Over time  began noticing the many children who had nowhere to go.  Deducing they were orphans, Sindhutai took them under the mantle of her care, begging all the more to support her new charges.  At first she did it to make money, but then she realized her mission was to provide a home to all who needed it.  That mission has led to the establishment of six homes, with destitute, abandoned women coming for shelter and acting as housemothers.  In an effort at fairness, she turned her daughter over to the care of a Trust to not show favoritism to the orphans and destitute children.

As of the latest article found, she has adopted 1,442 children and has collected a large assortment of sons and daughters-in-law and grandchildren.  Many of her children went on to take profession positions – doctors, lawyers and administrators.  She still speaks to obtain funds, all of which she pours back into the shelter and care of children. In an act of irony, her husband returned to her, but she only accepted him as a child, she was done being anything other than a mother.  Sindhutai introduces him as her oldest child.

 

 

Calling all readers

I am writing this as a request for all those who read my writings.  I’m writing a book on women who have gone through terrible traumas and horrific experiences yet through those experiences, and because of them, they are doing work which is, and have become, great.  There are so many women who are great but not so many who are great because of what they experienced and their work reflects those experiences.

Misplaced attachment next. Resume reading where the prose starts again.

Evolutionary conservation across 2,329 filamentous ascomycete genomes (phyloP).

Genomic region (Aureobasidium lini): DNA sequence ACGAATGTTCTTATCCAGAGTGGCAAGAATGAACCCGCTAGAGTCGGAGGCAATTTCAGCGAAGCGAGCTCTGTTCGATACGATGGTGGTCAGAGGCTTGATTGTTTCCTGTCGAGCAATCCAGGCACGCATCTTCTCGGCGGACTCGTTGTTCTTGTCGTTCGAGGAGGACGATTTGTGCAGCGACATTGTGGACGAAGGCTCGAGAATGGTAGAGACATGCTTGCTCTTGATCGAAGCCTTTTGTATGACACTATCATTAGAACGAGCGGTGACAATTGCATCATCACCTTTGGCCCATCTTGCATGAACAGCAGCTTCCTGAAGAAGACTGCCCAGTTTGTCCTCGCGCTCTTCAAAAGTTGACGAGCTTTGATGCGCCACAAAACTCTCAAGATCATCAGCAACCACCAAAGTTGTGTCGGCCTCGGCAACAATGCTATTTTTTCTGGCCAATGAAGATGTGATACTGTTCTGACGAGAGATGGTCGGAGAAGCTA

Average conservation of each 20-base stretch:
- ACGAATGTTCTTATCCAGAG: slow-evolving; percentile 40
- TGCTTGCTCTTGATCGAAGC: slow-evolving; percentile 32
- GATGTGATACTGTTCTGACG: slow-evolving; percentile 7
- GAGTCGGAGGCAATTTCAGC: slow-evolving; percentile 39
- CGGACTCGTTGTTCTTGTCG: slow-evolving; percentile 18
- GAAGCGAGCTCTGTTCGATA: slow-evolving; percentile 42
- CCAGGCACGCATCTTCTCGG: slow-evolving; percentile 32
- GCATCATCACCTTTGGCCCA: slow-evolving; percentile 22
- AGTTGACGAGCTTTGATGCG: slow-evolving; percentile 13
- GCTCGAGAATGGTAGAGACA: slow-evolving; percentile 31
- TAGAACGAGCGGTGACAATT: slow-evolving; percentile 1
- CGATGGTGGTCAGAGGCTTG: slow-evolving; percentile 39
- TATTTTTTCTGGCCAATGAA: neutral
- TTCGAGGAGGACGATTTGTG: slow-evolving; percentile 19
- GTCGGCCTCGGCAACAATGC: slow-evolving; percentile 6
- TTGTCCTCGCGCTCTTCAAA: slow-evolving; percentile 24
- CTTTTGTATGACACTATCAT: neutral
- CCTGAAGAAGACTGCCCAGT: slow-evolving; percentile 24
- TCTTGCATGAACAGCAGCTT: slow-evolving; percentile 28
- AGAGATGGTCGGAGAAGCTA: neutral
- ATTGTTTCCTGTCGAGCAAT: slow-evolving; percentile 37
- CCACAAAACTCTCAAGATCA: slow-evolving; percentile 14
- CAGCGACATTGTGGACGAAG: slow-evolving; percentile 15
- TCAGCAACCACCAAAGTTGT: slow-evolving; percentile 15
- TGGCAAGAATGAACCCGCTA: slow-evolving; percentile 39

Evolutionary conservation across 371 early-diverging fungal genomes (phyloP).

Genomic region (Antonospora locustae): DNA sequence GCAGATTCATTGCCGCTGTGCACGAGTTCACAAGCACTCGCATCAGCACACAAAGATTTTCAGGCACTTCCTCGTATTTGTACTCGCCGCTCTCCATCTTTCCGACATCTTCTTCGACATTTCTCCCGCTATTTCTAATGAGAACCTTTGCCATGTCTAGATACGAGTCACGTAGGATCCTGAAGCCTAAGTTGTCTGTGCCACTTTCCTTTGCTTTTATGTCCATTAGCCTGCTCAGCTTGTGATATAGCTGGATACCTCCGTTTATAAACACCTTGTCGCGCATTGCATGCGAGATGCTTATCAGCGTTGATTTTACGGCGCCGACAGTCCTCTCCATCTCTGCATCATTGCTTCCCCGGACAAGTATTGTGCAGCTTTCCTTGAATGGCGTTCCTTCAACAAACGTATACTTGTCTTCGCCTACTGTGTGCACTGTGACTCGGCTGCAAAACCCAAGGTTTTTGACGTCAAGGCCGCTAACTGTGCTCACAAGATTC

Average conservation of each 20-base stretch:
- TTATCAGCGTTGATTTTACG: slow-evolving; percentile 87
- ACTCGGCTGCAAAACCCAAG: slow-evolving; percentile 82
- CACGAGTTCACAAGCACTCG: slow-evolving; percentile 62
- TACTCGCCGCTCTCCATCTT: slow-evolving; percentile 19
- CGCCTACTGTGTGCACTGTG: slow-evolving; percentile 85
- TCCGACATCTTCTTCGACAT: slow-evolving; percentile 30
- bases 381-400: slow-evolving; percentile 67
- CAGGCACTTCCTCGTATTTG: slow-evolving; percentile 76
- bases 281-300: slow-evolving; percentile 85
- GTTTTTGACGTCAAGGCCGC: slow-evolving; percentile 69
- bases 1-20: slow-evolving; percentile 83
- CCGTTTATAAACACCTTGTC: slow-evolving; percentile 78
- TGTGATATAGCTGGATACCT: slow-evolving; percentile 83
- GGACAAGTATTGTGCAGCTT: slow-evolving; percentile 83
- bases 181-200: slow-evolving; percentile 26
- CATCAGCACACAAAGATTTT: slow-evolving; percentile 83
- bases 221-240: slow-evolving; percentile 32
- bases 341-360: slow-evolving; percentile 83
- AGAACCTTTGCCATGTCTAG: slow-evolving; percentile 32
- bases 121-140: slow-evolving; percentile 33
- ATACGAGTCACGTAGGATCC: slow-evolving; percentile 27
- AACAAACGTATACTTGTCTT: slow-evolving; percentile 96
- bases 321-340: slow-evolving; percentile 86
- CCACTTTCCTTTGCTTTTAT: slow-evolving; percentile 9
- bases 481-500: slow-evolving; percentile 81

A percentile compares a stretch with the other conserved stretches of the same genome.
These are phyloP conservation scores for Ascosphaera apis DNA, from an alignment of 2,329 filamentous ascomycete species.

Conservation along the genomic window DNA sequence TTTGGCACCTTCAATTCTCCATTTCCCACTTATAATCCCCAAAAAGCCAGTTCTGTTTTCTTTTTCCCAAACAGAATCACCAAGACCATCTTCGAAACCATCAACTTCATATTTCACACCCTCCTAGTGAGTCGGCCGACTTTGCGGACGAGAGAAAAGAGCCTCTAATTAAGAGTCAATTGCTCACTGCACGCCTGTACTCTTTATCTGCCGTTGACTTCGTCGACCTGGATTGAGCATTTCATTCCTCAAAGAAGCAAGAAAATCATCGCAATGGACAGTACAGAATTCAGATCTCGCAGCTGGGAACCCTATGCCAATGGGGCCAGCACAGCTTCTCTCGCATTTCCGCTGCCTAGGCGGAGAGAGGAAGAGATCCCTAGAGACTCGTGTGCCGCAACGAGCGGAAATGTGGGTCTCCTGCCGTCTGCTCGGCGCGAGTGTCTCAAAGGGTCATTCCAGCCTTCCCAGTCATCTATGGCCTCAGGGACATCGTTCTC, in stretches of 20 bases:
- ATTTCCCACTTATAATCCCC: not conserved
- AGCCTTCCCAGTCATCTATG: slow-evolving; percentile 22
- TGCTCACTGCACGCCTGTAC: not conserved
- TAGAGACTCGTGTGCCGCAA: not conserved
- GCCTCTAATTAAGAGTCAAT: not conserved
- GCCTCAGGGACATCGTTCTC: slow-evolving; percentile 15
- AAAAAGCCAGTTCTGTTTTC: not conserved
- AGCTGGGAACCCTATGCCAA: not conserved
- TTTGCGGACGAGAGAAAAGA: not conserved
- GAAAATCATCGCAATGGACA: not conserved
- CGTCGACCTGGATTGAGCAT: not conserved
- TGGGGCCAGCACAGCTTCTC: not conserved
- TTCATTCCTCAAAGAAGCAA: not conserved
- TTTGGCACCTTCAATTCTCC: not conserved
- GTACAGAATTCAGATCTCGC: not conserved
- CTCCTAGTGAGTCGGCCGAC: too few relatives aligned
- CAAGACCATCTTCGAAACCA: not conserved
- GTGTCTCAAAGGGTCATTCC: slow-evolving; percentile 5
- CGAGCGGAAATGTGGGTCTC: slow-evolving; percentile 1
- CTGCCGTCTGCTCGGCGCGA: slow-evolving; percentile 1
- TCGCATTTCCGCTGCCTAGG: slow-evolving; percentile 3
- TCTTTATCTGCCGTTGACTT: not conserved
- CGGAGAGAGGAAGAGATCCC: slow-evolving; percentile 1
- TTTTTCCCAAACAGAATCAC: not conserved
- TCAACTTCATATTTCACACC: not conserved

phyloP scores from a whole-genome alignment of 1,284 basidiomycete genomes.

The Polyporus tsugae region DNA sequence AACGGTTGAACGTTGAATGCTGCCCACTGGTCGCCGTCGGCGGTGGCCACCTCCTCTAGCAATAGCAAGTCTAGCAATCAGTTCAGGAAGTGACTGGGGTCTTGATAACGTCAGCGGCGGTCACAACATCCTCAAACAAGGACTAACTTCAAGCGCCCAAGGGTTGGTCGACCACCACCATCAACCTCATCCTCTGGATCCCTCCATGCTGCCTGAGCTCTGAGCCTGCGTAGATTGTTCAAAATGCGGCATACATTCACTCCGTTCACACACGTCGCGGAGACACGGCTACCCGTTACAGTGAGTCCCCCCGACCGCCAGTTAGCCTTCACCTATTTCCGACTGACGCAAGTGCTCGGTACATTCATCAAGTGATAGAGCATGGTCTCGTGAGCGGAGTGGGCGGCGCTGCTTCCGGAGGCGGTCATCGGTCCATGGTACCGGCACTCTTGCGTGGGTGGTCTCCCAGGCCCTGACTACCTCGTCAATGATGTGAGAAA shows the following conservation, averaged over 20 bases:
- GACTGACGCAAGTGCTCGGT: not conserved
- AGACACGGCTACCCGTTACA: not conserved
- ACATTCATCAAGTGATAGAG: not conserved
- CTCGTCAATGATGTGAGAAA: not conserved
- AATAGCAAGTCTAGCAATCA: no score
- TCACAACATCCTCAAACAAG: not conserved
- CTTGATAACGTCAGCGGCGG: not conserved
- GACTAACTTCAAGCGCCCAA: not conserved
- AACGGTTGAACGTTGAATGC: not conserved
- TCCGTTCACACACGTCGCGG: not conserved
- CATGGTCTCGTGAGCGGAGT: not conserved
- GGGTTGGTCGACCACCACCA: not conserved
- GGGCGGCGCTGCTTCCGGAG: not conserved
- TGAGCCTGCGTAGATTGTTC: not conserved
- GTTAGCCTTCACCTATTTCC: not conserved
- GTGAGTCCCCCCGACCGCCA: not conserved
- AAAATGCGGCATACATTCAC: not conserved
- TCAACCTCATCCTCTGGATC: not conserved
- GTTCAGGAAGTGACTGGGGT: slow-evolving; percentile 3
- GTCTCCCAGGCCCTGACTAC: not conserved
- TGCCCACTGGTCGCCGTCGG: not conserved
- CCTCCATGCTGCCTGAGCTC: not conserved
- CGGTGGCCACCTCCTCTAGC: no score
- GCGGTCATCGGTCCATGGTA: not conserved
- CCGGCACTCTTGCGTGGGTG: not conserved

I’m not writing about women like Hillary Clinton or Queen Elizabeth or even women like Angelina Jolie who does great work through the UN but her previous life does not reflect the causes of her work now.  I am writing about women like Malala Yousafez who was shot by the Taliban for speaking out about the need for education for girls in Pakistan and went on to win the Noble Peace Prize and extend her mission to girls throughout the world.

Or the Radium Girls, dial-painters from 1917 through the 1930’s who were exposed to radium through their work and, though many of them died as a result, fought for worker’s compensation and led to the development of OSHA.  Their stories are tragic yet they are heroines for the struggles they went through and the victories finally achieved, although many still went without compensation for their injuries and diseases.

I am gearing this book for young adults.  So many young people are very aware of the travesties of life but women are often written out of the equation.  Some women go through tremendous struggles to achieve and this is inspiring. I think young women need hope and inspiration in this world, particularly as the emphasis is so often on devastation and ruin, evil and horror.

Therefore, I am asking for input.  Should you know of women who fit these parameters, please let me know about them.  There are many.  I would like to cover as many aspects of life as I can – para-athletes, explorers, scientists, doctors, refugee activists, politicians, social activists, etc.  Some of the women will be older or from different eras but I would like to add as many current achievers as well. If you could add a note with these names as to why they fit these parameters, that would be great.  I would appreciate your help.  Thank you.